Based on a variety of measures, JLARC identified three OAG sections that appear to have too few attorneys to meet client needs for services. The Correctional Litigation section has had difficulty providing timely advice while keeping pace with the increase in volume and complexity of lawsuits related to state prisons. The Education section, which serves the state’s public universities and the Department of Education, has considerably fewer attorneys assigned to clients than its peers in other states. Finally, attorneys in the Trial section report working, on average, additional unpaid hours equivalent to 11 weeks per year.

OAG needs structured process to effectively address any service or relationship problems that may occur

OAG’s clients generally reported having good working relationships with their assigned attorneys. However, in the few instances where clients were not satisfied, they lacked a way to address their concerns outside of taking complaints directly to their assigned attorneys. Clients were hesitant to voice complaints through this channel because they feared further damaging relationships. For example, OAG clients who thought their attorneys might have a conflict of interest or that encountered service problems did not know how to escalate and resolve those issues. Clients were also uncertain how to make changes in their OAG staffing arrangements, such as how to increase the number of attorneys assigned to them full time.

OAG charges substantially less than private legal counsel, and OAG under-collected $2.7 million from clients in FY19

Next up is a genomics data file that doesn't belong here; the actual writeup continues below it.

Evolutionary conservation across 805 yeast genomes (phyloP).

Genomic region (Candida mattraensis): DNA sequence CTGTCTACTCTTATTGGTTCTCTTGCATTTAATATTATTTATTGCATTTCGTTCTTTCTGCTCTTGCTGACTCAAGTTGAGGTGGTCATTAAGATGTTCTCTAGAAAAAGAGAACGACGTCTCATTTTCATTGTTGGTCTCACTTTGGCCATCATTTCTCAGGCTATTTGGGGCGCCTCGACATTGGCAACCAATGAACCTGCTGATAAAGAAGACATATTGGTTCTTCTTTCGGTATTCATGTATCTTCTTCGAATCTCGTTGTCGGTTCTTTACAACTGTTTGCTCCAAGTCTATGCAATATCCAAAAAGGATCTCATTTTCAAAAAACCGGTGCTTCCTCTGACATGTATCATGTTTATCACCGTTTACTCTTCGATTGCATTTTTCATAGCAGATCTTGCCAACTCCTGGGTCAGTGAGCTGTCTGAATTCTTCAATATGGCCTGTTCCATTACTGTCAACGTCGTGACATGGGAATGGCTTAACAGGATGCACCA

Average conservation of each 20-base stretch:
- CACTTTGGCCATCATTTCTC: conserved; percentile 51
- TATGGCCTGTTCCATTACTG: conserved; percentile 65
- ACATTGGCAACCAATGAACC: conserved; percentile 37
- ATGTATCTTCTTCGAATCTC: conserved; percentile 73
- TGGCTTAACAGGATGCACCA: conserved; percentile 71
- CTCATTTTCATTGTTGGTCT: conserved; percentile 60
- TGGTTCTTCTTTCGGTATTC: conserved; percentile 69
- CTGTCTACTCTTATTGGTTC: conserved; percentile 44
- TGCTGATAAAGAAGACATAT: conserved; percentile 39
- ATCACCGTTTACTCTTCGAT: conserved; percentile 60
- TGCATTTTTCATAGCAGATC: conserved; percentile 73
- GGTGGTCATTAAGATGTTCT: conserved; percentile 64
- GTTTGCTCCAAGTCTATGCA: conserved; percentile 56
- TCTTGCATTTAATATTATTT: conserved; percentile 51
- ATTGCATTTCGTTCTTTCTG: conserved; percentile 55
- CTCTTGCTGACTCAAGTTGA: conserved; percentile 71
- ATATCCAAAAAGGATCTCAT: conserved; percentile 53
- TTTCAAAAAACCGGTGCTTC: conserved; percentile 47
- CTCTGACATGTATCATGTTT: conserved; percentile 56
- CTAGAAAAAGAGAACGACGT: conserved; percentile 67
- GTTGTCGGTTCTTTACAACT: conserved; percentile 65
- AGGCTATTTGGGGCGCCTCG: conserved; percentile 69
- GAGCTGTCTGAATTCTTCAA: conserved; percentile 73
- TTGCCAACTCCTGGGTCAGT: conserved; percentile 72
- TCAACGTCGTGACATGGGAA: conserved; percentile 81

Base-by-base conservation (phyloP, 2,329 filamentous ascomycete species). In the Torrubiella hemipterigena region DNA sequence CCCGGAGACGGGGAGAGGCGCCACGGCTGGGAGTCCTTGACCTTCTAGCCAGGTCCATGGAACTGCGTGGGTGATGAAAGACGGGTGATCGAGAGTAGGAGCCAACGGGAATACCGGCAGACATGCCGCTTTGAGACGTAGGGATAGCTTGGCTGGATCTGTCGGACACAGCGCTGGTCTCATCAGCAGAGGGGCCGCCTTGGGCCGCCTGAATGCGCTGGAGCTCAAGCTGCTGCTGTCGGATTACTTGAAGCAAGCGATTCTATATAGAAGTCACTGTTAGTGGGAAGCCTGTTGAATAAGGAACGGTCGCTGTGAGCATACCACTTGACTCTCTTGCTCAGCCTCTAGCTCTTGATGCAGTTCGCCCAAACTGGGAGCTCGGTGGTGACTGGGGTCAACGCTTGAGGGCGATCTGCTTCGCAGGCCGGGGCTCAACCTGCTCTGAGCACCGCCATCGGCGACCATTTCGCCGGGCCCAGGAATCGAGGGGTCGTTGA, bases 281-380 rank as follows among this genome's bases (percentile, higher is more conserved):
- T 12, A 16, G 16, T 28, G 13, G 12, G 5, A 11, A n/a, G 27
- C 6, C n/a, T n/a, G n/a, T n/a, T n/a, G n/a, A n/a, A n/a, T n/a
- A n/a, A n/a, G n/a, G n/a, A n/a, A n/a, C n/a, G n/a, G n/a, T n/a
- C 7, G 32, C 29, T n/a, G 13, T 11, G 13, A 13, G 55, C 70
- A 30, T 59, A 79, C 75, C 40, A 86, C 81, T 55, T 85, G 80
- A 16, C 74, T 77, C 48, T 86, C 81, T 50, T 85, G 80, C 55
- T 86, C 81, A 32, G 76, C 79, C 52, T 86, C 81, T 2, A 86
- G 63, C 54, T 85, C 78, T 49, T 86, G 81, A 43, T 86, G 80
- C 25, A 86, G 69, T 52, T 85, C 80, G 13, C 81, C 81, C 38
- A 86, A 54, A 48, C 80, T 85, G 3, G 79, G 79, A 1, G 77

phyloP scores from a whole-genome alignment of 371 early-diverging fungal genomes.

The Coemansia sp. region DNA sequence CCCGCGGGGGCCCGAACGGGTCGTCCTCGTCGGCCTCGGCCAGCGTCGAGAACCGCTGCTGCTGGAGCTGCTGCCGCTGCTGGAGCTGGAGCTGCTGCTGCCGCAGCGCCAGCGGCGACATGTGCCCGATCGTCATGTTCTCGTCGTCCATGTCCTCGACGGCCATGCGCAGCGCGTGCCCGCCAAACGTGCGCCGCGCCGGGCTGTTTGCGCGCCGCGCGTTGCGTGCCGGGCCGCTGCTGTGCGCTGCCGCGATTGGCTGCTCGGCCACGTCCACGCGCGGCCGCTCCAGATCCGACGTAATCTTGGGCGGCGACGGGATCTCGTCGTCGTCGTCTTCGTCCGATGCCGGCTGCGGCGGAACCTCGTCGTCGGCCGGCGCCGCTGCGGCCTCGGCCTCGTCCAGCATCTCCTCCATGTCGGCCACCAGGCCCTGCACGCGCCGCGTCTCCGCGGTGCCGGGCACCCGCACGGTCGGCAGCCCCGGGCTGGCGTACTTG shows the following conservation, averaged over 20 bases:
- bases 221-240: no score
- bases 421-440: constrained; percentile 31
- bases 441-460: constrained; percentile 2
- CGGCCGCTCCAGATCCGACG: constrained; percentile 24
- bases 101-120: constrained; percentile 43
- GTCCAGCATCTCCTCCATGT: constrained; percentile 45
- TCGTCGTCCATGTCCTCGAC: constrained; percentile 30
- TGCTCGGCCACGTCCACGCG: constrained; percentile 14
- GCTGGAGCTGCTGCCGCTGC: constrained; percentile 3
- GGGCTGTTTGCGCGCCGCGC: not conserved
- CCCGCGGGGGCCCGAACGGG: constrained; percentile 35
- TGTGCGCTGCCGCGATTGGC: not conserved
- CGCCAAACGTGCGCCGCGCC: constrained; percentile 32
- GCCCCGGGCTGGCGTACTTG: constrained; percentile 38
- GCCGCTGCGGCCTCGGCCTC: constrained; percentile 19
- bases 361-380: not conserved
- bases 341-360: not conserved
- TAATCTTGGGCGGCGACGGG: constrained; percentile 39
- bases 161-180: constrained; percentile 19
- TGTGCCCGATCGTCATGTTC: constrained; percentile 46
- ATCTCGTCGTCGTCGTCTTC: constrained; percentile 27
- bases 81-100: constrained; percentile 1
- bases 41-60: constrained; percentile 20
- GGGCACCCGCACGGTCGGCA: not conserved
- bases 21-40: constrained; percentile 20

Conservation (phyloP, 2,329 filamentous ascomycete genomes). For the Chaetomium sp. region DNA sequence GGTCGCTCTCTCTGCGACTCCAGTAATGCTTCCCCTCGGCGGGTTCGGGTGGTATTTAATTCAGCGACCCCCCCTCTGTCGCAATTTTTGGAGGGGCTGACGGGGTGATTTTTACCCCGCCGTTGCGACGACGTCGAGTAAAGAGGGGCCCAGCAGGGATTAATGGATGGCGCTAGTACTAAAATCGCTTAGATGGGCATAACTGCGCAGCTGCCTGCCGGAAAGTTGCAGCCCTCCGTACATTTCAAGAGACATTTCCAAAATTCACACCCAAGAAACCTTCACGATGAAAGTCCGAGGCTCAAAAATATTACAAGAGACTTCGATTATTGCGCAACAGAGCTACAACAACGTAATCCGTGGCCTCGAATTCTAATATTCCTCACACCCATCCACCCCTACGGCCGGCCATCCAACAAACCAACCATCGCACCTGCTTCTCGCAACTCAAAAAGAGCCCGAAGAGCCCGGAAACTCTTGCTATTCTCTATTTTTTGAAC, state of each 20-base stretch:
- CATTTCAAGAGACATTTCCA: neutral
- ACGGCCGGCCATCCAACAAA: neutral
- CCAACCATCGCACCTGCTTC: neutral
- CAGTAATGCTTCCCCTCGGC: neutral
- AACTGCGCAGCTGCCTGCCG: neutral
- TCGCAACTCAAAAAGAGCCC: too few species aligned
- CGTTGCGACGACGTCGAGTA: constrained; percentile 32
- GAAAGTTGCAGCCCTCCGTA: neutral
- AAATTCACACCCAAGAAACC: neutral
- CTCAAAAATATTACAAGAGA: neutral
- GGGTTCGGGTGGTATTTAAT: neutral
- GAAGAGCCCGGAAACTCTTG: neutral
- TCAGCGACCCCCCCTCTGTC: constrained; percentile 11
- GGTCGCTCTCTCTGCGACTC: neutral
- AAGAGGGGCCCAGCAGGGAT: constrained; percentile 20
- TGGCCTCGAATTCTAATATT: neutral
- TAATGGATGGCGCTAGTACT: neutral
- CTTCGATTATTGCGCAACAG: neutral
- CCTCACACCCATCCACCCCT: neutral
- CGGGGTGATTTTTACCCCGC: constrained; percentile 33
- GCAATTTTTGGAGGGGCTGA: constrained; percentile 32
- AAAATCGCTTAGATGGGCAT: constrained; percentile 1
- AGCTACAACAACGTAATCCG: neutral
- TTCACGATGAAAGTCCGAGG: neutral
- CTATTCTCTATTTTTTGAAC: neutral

OAG legal services cost substantially less than private-sector services. OAG’s hourly rate is 68 percent to 105 percent less than what private-sector attorneys would likely charge. Clients were satisfied with the cost and affordability of OAG services.

OAG appears to have under-collected about $2.7 million revenue in FY19 because it did not consistently bill for legal services. OAG did not bill for an estimated $3.3 million in legal services to nongeneral fund clients and programs. In contrast, OAG billed an estimated $600,000 for general fund-related legal services even though these services should be funded through OAG’s general fund appropriation. Inconsistent billing treats some clients unfairly and reduces the total financial resources that OAG has at its disposal for providing legal services.

By improving billing practices, OAG could generate additional nongeneral funds, hire more staff, and make other needed improvements. While this would increase the cost of services for many clients, increases would typically be under $100,000 per client and equal less than 1 percent of clients’ budgets.   

OAG appropriately approves use of outside counsel and effectively controls costs